Ambulatory management of childhood asthma using a novel self-management application

Flory L. Nkoy, Bernhard A. Fassl, Victoria L. Wilkins, Joseph Johnson, Eun Hea Unsicker, Karmella J. Koopmeiners, Andrea Jensen, Michelle Frazier, Jordan Gaddis, Lis Malmgren, Stacey Williams, Heather Oldroyd, Tom Greene, Xiaoming Sheng, Derek A. Uchida, Christopher G. Maloney, Bryan L. Stone

Research output: Contribution to journalArticlepeer-review

13 Scopus citations


BACKGROUND AND OBJECTIVES: Pediatric ambulatory asthma control is suboptimal, reducing quality of life (QoL) and causing emergency department (ED) and hospital admissions. We assessed the impact of the electronic-AsthmaTracker (e-AT), a self-monitoring application for children with asthma. METHODS: Prospective cohort study with matched controls. Participants were enrolled January 2014 to December 2015 in 11 pediatric clinics for weekly e-AT use for 1 year. Analyses included: (1) longitudinal changes for the child (QoL, asthma control, and interrupted and missed school days) and parents (interrupted and missed work days and satisfaction), (2) comparing ED and hospital admissions and oral corticosteroid (OCS) use pre- and postintervention, and (3) comparing ED and hospital admissions and OCS use between e-AT users and matched controls. RESULTS: A total of 327 children and parents enrolled; e-AT adherence at 12 months was 65%. Compared with baseline, participants had significantly (P, .001) increased QoL, asthma control, and reduced interrupted and missed school and work days at all assessment times. Compared with 1 year preintervention, they had reduced ED and hospital admissions (rate ratio [RR]: 0.68; 95% confidence interval [CI]: 0.49–0.95) and OCS use (RR: 0.74; 95% CI: 0.61–0.91). Parent satisfaction remained high. Compared with matched controls, participants had reduced ED and hospital admissions (RR: 0.41; 95% CI: 0.22–0.75) and OCS use (RR: 0.65; 95% CI: 0.46–0.93). CONCLUSIONS: e-AT use led to high and sustained participation in self-monitoring and improved asthma outcomes. Dissemination of this care model has potential to broadly improve pediatric ambulatory asthma care.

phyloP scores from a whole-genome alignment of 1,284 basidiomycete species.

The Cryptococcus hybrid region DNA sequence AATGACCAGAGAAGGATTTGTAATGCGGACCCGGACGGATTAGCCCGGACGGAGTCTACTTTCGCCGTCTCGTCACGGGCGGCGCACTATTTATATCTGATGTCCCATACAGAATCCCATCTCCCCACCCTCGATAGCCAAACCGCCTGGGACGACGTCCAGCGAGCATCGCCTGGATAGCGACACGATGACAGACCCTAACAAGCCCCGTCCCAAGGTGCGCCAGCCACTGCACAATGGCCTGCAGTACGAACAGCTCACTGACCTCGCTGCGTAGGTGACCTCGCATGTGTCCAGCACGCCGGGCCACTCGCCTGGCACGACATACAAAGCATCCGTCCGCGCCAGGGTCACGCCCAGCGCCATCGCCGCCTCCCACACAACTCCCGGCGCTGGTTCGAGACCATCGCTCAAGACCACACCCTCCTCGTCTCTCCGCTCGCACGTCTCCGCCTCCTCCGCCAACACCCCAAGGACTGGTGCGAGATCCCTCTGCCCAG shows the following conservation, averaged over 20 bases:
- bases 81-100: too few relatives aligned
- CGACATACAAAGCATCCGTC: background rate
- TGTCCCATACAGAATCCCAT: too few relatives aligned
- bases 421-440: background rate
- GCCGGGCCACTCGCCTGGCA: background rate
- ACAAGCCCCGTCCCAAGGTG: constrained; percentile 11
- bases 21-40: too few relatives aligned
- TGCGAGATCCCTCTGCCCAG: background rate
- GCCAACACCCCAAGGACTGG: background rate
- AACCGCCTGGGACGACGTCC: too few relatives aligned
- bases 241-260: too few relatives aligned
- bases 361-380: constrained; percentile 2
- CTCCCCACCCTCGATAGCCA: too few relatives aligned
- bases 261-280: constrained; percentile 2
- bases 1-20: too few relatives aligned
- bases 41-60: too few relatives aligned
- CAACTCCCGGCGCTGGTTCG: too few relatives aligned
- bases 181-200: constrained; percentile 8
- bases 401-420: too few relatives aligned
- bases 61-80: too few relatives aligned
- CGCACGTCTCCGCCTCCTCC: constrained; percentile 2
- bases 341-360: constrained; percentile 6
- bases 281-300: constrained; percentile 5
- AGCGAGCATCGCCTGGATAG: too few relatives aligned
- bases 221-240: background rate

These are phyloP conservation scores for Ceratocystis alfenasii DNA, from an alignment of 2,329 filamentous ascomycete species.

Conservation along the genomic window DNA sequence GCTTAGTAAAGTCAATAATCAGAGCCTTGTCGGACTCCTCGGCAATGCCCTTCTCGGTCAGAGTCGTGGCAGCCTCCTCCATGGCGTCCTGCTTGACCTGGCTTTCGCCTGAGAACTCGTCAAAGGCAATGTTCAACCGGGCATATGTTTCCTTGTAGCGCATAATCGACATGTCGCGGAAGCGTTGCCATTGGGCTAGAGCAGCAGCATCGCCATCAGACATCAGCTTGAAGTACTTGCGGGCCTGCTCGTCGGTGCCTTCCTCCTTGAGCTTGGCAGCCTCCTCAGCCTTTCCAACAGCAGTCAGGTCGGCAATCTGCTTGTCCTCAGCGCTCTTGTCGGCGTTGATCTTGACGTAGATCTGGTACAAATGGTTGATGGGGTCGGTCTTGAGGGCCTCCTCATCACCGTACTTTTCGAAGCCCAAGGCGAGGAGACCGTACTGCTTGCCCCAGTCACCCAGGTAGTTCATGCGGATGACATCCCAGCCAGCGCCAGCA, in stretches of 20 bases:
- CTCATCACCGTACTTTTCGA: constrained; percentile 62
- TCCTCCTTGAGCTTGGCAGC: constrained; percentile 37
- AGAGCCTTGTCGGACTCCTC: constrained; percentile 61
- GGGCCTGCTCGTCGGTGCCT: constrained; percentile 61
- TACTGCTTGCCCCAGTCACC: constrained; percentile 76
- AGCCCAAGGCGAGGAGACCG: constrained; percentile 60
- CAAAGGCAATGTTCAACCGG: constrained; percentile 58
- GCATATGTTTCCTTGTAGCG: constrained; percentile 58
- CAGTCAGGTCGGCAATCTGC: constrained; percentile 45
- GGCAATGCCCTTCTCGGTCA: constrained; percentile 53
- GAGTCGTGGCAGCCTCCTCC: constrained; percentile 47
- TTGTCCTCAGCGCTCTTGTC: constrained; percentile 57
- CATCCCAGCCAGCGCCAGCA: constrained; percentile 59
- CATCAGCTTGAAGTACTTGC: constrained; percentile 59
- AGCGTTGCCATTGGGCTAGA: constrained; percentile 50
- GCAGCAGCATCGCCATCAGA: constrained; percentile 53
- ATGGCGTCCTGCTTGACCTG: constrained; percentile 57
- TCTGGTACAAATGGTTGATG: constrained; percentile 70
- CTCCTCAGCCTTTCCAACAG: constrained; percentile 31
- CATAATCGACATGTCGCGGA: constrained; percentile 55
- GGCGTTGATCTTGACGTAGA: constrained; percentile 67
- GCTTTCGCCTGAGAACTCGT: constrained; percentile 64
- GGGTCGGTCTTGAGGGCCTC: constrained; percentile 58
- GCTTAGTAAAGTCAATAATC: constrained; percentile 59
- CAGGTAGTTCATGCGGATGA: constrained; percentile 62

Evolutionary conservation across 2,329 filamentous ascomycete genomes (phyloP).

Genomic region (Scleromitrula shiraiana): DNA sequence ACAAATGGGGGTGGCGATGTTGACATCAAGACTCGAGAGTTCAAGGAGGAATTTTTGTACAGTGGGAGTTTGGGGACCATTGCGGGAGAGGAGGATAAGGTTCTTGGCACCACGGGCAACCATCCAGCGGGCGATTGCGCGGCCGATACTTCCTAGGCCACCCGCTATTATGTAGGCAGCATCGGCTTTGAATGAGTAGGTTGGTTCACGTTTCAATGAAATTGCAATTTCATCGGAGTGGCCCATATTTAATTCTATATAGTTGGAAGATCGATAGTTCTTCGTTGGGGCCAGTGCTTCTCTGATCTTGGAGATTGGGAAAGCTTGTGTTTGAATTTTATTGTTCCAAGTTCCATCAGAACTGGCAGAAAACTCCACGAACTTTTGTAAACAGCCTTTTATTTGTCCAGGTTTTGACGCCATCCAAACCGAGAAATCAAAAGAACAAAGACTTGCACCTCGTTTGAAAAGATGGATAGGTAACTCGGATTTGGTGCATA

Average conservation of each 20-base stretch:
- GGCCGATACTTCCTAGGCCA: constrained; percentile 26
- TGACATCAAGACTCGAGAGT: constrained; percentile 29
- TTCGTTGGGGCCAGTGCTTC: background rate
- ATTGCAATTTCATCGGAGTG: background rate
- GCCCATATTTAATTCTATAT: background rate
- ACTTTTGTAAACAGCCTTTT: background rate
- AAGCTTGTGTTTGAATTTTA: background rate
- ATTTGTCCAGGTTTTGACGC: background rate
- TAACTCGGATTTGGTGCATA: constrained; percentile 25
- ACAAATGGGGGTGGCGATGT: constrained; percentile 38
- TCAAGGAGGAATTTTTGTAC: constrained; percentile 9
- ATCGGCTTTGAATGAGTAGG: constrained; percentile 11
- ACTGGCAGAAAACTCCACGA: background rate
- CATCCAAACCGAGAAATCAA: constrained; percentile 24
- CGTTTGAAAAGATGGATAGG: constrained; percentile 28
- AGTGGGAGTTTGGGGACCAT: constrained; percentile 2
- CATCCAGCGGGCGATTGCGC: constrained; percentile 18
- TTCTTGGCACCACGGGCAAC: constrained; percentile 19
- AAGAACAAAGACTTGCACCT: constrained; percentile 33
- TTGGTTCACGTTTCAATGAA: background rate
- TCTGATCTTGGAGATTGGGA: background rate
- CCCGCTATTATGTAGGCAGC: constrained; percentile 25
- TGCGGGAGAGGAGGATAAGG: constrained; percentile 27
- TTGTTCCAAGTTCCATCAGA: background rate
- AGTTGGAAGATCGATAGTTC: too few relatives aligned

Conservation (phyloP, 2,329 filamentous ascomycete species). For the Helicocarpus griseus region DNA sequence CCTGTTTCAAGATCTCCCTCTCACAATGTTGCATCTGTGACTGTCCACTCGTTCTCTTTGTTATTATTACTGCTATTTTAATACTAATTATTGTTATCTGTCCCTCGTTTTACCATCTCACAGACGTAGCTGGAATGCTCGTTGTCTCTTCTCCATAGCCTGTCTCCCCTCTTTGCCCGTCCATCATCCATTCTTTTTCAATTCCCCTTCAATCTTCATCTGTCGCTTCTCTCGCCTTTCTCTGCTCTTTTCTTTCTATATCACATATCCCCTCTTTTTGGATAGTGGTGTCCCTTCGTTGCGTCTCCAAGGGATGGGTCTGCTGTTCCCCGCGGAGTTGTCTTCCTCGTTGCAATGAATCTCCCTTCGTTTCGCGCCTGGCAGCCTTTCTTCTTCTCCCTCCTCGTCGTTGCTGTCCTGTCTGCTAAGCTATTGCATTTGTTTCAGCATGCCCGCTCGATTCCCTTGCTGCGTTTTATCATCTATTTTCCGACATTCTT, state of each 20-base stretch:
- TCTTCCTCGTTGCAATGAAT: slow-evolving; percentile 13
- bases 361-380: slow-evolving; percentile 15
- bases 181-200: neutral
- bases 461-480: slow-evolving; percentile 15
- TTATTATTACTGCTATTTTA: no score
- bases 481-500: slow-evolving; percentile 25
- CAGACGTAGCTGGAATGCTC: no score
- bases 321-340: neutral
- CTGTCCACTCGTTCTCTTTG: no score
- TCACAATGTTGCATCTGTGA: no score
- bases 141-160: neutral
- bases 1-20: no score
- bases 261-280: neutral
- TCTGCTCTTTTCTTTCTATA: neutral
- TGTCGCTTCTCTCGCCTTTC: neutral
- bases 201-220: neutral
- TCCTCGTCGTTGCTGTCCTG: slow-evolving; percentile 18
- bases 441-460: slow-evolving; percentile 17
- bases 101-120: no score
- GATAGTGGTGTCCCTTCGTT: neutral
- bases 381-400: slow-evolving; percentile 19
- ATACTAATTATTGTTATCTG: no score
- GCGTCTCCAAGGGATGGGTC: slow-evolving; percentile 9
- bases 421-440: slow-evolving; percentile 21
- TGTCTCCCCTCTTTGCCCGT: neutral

Original languageEnglish (US)
Article numbere20181711
Issue number6
StatePublished - 2019

ASJC Scopus subject areas

  • Pediatrics, Perinatology, and Child Health


Dive into the research topics of 'Ambulatory management of childhood asthma using a novel self-management application'. Together they form a unique fingerprint.

Cite this